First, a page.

Neo Mission Wood Arm Futon Assembly Instructions
The futon began appearing in the 1970's as an alternative design for seating and sleeping among apartment dwellers and college students. The design was inspired by traditional Japanese sleeping mats, which are folded and stored during the day. From these humble, pragmatic beginnings, the futon has moved into mainstream décor with stylish wooden frames and comfortable mats, and they still fold out to make alternative sleeping space. Allow yourself and a helper about two hours to assemble a new futon.
Check the parts and pieces of the futon in the box against the instruction manual list. If any are missing, contact the manufacturer.
Attach the right and left folding mechanisms to the corresponding braces with the designated bolts and nuts. Use the small hex key to tighten them. Attach the assembled pieces to the wooden arms, left and right. The brace part of the assembly will be bolted to the wooden arms.
Connect the two halves of the metal stretchers, which make up the basic lower frame of the futon, and attach the short, metal leg at the mid-point. Bolt the stretchers to the wooden arms, front and back. You will have a rectangular frame when done with the arms at either end, and a short metal leg mid-way on the front and back.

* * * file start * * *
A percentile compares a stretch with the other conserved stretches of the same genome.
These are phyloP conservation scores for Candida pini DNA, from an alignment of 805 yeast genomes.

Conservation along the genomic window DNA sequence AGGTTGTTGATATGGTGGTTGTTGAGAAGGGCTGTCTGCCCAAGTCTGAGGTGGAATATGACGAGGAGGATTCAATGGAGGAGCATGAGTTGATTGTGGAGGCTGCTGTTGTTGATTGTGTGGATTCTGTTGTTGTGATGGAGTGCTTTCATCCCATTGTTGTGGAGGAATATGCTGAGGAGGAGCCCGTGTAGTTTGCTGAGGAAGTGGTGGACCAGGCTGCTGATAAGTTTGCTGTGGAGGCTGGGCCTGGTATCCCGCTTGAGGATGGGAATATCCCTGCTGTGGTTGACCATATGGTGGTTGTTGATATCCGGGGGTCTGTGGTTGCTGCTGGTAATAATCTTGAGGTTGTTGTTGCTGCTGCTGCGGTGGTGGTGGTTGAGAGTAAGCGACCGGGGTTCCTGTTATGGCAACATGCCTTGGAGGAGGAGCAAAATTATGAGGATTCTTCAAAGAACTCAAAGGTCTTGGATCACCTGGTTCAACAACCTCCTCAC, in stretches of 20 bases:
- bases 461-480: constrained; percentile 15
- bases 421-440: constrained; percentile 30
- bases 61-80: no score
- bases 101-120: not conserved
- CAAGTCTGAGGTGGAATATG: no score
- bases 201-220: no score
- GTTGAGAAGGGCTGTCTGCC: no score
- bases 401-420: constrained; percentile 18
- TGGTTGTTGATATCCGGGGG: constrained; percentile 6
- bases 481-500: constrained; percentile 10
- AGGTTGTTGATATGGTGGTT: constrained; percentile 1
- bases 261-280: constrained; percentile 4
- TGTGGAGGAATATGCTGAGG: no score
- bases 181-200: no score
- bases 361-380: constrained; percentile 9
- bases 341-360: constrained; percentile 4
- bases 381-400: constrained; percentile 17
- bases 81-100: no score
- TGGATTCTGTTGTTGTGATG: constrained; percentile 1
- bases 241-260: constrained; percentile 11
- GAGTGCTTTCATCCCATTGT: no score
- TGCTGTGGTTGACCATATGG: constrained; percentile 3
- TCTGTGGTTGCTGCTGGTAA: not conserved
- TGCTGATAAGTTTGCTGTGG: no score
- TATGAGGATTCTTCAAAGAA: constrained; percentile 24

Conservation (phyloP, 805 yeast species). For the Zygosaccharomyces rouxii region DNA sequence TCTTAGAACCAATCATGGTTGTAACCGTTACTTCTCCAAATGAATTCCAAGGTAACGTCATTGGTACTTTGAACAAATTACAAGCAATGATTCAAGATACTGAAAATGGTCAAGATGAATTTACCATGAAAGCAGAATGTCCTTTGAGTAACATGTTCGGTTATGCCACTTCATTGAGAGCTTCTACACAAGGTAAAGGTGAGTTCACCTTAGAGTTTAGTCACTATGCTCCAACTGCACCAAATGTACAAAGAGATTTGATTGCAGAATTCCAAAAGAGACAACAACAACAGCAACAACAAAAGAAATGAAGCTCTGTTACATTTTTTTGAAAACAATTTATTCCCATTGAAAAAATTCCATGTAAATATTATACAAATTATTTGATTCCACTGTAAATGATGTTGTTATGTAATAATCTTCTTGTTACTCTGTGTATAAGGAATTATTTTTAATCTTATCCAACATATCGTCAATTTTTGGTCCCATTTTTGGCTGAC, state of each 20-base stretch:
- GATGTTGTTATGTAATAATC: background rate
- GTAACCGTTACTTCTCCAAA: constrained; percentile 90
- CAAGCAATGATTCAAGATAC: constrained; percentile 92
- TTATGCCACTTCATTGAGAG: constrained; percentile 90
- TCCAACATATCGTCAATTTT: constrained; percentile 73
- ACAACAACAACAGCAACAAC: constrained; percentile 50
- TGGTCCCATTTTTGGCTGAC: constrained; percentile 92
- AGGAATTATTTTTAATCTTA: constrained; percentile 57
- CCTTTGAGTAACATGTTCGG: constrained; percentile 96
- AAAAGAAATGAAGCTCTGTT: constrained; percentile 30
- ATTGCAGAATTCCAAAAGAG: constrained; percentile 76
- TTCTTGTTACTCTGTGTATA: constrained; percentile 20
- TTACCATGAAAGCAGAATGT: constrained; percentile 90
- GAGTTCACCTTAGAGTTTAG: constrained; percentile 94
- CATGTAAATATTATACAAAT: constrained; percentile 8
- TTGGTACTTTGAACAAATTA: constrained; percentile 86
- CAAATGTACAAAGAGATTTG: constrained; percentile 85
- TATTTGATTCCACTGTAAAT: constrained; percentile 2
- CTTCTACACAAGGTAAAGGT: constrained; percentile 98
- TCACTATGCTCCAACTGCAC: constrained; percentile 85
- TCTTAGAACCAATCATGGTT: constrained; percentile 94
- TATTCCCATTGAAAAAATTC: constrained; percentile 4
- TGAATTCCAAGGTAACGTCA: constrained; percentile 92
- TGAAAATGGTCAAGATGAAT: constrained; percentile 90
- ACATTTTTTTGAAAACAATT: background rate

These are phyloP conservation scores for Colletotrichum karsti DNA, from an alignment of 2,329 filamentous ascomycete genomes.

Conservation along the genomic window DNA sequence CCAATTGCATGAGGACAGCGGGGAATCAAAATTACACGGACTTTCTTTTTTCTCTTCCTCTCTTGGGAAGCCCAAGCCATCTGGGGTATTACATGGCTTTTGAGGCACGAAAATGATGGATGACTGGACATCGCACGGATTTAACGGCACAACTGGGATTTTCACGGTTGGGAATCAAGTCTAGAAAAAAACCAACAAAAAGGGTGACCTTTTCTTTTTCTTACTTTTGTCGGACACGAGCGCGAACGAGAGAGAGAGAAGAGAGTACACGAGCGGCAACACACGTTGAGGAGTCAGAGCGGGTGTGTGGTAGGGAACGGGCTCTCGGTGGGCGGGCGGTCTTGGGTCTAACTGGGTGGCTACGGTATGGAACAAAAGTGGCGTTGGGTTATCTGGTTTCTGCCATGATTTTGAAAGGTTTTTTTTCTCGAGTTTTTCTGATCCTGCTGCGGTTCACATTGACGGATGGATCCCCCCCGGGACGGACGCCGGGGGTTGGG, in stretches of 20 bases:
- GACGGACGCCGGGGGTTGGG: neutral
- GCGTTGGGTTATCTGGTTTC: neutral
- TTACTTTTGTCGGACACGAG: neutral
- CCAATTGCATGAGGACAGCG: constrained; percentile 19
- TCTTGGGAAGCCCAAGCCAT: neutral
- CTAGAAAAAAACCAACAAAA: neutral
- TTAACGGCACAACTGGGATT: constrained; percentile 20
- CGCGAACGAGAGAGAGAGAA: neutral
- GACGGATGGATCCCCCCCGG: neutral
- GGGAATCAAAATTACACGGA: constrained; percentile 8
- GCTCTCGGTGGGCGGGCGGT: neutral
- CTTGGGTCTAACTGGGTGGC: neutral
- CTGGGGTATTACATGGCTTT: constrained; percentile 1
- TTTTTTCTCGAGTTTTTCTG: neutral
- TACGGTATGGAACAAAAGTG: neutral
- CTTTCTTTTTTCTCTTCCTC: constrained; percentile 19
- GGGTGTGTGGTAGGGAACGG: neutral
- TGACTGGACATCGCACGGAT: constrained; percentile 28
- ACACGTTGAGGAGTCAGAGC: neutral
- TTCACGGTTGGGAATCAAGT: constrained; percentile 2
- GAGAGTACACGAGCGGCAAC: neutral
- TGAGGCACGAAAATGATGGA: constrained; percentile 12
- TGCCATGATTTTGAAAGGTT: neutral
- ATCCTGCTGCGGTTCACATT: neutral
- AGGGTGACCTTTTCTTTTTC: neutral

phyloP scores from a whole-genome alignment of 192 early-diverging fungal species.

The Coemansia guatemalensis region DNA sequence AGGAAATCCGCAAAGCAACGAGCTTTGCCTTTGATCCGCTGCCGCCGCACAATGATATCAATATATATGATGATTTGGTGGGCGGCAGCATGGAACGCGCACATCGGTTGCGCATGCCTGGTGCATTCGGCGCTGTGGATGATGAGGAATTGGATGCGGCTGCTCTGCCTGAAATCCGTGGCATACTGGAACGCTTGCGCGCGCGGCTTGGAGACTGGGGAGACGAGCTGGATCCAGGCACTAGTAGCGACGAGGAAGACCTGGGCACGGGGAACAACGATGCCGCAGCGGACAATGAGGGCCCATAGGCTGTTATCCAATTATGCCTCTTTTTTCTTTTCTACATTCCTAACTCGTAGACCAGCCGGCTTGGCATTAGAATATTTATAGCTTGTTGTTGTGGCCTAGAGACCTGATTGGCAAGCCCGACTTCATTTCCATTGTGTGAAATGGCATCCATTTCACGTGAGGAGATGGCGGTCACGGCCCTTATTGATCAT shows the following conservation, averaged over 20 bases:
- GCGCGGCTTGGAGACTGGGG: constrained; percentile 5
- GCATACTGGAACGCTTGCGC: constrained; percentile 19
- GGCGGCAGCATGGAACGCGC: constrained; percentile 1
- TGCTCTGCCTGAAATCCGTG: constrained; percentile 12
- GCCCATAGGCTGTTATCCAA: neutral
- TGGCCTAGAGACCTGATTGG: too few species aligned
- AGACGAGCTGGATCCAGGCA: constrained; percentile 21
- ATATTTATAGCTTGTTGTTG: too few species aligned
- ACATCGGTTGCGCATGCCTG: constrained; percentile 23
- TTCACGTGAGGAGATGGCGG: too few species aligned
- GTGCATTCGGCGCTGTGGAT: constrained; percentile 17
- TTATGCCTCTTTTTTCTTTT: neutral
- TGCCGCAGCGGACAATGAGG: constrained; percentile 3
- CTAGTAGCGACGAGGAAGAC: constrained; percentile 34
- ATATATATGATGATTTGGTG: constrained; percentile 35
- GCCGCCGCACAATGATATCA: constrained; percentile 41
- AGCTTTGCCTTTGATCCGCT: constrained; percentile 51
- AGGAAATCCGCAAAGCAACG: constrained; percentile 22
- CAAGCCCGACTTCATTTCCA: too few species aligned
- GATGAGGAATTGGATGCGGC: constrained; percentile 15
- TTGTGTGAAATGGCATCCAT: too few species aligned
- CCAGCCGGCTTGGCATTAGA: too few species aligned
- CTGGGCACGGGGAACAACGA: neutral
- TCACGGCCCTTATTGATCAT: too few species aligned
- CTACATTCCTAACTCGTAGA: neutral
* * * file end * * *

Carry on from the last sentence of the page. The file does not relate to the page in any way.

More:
Combine the two halves of the back and seat mesh frames by sliding the tubular inserts into the metal tubes of the frames. Secure with the provided screws. The wire mesh part of the frames should face downward as you assemble them.
Attach the seat frame to the folding mechanism on each side with bolts. Finger tighten the bolts as you insert them. When all four are in place, use the small hex key and wrench to tighten them evenly. Repeat the process for the seat back. Both back and seat will be attached to the folding mechanism.
Place the wire hooks over the metal tube of the seat and over the stretcher beneath to secure the seat. There should be three hooks, two for the front edges, and one for the mid-back. Hook the mattress guides into the wire mesh of the seat near the front corners.
Clean the wooden arms with furniture polish. Place the futon mattress in position and the futon is ready for use.
Margaret Mills has been writing for more than 30 years, focusing on articles about religion, forestry, gardening and crafts. Her work has appeared in religious periodicals including "Focus on the Family" and similar publications. Mills has a Bachelor of Arts in English from Northwest Nazarene University.
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